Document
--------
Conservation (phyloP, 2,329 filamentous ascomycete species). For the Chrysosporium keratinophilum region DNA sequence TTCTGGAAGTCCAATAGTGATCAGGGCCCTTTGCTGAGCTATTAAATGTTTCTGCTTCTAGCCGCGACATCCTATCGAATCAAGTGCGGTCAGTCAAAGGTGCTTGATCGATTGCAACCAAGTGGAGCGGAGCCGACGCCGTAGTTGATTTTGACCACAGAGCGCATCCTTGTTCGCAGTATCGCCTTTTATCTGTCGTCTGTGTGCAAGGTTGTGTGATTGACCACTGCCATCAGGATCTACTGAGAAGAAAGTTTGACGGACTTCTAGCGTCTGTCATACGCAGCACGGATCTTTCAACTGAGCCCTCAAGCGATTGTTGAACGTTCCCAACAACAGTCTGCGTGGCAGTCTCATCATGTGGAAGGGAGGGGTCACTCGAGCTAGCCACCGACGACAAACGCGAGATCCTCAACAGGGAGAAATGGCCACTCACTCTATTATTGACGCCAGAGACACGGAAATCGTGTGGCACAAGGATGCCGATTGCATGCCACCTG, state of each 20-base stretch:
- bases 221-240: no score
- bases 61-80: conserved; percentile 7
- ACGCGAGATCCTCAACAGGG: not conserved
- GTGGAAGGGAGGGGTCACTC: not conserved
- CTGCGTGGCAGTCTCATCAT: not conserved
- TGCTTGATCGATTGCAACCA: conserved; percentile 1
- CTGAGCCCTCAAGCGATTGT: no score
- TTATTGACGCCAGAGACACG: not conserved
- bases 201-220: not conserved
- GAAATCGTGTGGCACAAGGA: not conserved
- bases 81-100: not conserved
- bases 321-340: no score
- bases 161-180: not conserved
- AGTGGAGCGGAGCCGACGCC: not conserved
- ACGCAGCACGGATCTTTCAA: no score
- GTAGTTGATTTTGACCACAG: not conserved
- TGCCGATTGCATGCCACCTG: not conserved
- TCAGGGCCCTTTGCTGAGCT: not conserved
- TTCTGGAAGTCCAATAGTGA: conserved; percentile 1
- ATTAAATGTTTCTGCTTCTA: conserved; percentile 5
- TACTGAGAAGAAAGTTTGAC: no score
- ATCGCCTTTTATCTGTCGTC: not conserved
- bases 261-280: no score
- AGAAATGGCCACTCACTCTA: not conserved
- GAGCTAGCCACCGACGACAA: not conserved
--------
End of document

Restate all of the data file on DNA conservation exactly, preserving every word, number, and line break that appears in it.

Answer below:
Conservation (phyloP, 2,329 filamentous ascomycete species). For the Chrysosporium keratinophilum region DNA sequence TTCTGGAAGTCCAATAGTGATCAGGGCCCTTTGCTGAGCTATTAAATGTTTCTGCTTCTAGCCGCGACATCCTATCGAATCAAGTGCGGTCAGTCAAAGGTGCTTGATCGATTGCAACCAAGTGGAGCGGAGCCGACGCCGTAGTTGATTTTGACCACAGAGCGCATCCTTGTTCGCAGTATCGCCTTTTATCTGTCGTCTGTGTGCAAGGTTGTGTGATTGACCACTGCCATCAGGATCTACTGAGAAGAAAGTTTGACGGACTTCTAGCGTCTGTCATACGCAGCACGGATCTTTCAACTGAGCCCTCAAGCGATTGTTGAACGTTCCCAACAACAGTCTGCGTGGCAGTCTCATCATGTGGAAGGGAGGGGTCACTCGAGCTAGCCACCGACGACAAACGCGAGATCCTCAACAGGGAGAAATGGCCACTCACTCTATTATTGACGCCAGAGACACGGAAATCGTGTGGCACAAGGATGCCGATTGCATGCCACCTG, state of each 20-base stretch:
- bases 221-240: no score
- bases 61-80: conserved; percentile 7
- ACGCGAGATCCTCAACAGGG: not conserved
- GTGGAAGGGAGGGGTCACTC: not conserved
- CTGCGTGGCAGTCTCATCAT: not conserved
- TGCTTGATCGATTGCAACCA: conserved; percentile 1
- CTGAGCCCTCAAGCGATTGT: no score
- TTATTGACGCCAGAGACACG: not conserved
- bases 201-220: not conserved
- GAAATCGTGTGGCACAAGGA: not conserved
- bases 81-100: not conserved
- bases 321-340: no score
- bases 161-180: not conserved
- AGTGGAGCGGAGCCGACGCC: not conserved
- ACGCAGCACGGATCTTTCAA: no score
- GTAGTTGATTTTGACCACAG: not conserved
- TGCCGATTGCATGCCACCTG: not conserved
- TCAGGGCCCTTTGCTGAGCT: not conserved
- TTCTGGAAGTCCAATAGTGA: conserved; percentile 1
- ATTAAATGTTTCTGCTTCTA: conserved; percentile 5
- TACTGAGAAGAAAGTTTGAC: no score
- ATCGCCTTTTATCTGTCGTC: not conserved
- bases 261-280: no score
- AGAAATGGCCACTCACTCTA: not conserved
- GAGCTAGCCACCGACGACAA: not conserved